How Being an Endurance Athlete Just Might Make You A Stronger Leader

I was inspired to write about this topic after reading an article in Forbes Magazine titled Why Ironmen and Ironwomen Make Great CEOs. The article really got me thinking about my own athletic life, and how it has had a positive impact on my leadership skills at work. It is said that leadership is about “moving the hearts and minds of people” to be at their best to support their company or agency mission. We are often judged as leaders not on how well we plan, but how well we deliver. Endurance sports also involve the heart, mind, and executing on the plan. There are many characteristics found in great leaders. But what does being a runner or triathlete have to do with leadership? I would say a great deal.

Without Limits

Over time the endurance athlete begins to realize there are no limits to what our bodies can accomplish and what is possible in the sport. We see this both at the amateur and professional level. As more and more sports records are broken, no speed and distance seems impossible.

The best leaders always explore what might be possible, and understand that we often set artificial limits on ourselves. Leadership is about the future, and helping others see a light in themselves that they can’t yet see.

Discovery

Discovery is the process of learning, and is different for everyone. It is necessary for positive development as an athlete. This is something I have learned from my own coach. As a coach myself, I have grown to realize that all of my athletes discover and learn at their own pace, and bring their own lens to the sport. It is my job to figure out how my athletes best learn the various concepts of the sport so they might reach peak performance.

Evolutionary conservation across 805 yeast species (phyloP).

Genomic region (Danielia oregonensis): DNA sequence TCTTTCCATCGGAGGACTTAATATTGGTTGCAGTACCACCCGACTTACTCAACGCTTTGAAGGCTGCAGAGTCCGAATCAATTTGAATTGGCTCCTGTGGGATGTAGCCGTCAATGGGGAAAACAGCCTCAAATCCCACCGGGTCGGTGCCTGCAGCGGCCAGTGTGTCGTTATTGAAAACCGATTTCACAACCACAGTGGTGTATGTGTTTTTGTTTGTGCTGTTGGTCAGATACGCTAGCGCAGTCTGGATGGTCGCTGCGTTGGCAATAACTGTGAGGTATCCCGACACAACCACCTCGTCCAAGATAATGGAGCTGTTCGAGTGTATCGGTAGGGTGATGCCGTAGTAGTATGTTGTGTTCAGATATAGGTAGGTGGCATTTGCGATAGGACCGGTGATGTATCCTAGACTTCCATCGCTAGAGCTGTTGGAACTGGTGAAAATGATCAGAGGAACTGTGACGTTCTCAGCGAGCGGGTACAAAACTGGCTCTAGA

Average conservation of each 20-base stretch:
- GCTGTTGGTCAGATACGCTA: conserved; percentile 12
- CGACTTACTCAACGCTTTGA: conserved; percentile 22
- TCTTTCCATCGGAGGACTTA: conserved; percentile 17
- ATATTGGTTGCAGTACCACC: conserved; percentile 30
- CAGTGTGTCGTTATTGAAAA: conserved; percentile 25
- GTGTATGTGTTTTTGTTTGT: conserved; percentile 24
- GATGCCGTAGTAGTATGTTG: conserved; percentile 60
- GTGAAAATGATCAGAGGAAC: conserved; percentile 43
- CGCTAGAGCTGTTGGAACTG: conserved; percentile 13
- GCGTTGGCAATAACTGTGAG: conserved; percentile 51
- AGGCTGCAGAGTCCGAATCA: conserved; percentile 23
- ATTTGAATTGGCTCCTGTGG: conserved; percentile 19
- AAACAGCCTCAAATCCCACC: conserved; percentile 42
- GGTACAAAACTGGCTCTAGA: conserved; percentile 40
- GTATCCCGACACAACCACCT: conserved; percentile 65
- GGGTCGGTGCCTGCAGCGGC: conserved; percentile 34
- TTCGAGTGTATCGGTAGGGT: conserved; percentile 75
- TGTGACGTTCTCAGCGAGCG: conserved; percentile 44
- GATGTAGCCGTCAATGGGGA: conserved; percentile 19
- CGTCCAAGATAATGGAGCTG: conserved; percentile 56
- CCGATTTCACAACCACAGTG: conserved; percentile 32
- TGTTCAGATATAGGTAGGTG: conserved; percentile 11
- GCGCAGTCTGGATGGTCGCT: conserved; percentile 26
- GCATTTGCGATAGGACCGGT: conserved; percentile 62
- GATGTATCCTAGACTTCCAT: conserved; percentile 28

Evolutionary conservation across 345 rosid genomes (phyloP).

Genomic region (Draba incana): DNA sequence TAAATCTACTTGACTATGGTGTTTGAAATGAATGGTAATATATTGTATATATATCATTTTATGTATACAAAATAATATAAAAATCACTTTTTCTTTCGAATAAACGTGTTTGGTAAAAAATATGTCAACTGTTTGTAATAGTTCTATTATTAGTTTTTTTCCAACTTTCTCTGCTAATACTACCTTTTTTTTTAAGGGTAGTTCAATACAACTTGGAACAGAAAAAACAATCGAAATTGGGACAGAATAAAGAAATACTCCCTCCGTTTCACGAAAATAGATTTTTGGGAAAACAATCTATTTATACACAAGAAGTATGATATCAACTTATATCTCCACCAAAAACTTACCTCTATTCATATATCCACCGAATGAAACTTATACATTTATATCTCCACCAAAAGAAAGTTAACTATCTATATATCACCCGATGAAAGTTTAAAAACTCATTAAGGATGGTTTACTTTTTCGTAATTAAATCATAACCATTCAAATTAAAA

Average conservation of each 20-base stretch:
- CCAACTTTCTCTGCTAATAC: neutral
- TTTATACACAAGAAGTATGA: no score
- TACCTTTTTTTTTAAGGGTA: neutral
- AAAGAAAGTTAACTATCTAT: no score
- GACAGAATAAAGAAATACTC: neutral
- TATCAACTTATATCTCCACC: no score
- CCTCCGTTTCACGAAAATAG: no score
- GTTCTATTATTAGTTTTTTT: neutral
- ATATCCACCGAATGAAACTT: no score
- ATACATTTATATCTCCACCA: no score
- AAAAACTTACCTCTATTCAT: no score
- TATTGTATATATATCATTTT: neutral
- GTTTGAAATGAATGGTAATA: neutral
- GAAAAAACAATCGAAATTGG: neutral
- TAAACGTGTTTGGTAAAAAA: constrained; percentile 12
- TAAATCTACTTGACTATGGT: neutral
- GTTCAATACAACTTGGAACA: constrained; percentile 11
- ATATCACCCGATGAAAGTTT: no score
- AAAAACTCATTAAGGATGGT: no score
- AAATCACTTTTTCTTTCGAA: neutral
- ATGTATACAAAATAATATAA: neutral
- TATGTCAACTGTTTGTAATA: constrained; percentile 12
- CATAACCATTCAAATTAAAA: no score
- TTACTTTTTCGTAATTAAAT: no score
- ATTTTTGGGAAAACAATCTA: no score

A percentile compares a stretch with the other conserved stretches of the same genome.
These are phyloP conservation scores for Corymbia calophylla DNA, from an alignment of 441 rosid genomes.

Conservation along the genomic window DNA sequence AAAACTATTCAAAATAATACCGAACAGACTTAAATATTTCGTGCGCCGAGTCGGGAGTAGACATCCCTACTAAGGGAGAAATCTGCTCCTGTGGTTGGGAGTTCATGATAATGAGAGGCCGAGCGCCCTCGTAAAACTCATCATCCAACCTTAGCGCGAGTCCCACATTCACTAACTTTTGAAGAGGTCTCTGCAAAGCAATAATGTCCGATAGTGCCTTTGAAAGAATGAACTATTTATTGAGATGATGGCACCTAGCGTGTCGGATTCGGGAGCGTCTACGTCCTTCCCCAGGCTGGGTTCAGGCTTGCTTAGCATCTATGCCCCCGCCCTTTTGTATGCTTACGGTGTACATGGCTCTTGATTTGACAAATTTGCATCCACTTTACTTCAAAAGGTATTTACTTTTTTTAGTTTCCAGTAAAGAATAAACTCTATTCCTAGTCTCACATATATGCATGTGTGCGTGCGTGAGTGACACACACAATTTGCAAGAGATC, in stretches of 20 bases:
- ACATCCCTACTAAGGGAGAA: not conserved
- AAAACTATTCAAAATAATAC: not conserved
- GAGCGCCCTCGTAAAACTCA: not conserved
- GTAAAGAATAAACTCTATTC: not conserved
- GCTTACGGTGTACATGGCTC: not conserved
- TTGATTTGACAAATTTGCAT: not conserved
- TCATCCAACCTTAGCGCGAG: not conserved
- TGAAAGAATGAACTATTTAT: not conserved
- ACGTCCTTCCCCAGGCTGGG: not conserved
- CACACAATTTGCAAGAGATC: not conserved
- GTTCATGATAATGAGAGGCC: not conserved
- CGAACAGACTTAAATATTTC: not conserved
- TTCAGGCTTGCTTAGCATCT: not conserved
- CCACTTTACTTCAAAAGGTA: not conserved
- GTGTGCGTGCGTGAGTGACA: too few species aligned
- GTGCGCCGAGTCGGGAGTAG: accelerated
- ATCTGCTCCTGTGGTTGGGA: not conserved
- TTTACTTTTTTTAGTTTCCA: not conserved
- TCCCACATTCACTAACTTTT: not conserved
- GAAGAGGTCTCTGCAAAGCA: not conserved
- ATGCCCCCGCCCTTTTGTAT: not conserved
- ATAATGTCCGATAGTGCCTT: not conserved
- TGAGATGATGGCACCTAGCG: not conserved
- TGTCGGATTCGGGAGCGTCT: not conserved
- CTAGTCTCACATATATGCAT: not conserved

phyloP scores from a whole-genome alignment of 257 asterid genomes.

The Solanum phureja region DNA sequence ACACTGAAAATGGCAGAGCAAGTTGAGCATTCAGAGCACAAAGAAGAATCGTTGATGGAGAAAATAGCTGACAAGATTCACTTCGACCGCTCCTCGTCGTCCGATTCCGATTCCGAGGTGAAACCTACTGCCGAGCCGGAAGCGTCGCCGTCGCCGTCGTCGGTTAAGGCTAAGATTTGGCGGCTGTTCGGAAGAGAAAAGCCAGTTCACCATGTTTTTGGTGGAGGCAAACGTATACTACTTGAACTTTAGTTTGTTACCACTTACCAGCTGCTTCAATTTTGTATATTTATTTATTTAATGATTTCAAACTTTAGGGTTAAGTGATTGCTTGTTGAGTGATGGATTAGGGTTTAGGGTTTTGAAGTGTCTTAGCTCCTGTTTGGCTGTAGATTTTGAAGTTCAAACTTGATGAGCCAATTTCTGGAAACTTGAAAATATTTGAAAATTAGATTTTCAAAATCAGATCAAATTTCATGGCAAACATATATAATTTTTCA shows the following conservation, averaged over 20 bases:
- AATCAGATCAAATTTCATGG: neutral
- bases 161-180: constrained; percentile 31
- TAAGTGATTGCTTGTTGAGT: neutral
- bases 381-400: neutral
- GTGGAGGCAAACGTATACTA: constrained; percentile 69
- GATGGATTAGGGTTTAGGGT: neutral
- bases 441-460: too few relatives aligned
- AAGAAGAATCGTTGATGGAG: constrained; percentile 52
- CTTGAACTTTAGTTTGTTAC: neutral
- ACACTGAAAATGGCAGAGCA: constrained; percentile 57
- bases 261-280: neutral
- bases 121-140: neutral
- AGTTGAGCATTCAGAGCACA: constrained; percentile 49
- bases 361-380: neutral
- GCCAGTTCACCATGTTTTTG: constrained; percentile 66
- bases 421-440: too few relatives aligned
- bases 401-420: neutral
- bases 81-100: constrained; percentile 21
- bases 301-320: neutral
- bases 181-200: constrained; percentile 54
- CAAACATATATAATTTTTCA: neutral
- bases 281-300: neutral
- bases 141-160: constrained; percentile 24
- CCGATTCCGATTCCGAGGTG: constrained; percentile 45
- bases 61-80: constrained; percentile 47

Strong leaders develop patience with those who allow them to lead. They understand that a learning organization leads to better outcomes and professional growth of the team. In business, the “discovery” process is critical as it creates the best environment for staff to “buy-in” to the organization’s overall mission.

Planning

Runners and triathletes are master planners. Especially those competing in ultras or long course triathlon. Endurance athletes have to do a great deal of planning throughout the week, as well as looking down the road at their training and racing year. And this is often done around a full career and family life. No easy task!

Strong leaders are able to articulate a plan for the direction of the organization, and understand that “a poorly followed plan never survives its collision with reality”.

Performance Data Matters

Let’s face it, running and triathlon is a world of numbers – it is all around us. The savvy athlete knows how to sort through all of this data and decide what is needed to enhance his or her own training and race performance. The key is to only use data that adds value to reaching their athletic goals.

Great leaders know when and how to use performance data to execute on the organization’s overall objectives. Data should help us tell a story, and lead to good questions. As the saying goes, “what’s measured gets done”. But overuse, or using data in the wrong way, can lead to poor morale and only short-term goal achievement.

Managing Scarce Resources

Economy is king for the endurance athlete. When we look at Ultra Running, or Ironman especially, it’s all about the management of scarce resources. From the time you begin your first swim stroke of a 140.6, or take your first step in a 50K trail race, you have to think about conserving energy over a long period of time.

The most effective leaders see the big picture – especially during lean times. They understand that even in business, it is a marathon, not a sprint. The strongest leaders are skilled at meeting the organization’s mission by seeking out opportunities for efficiency.

Resiliency

If there is one thing the sport builds in the endurance athlete, it is resiliency. Endurance athletes frequently face obstacles both during training and on race day. “The capacity to recovery quickly from difficulties” is our motto! Since endurance athletes have greater clarity around resiliency, this can translate well in the workplace.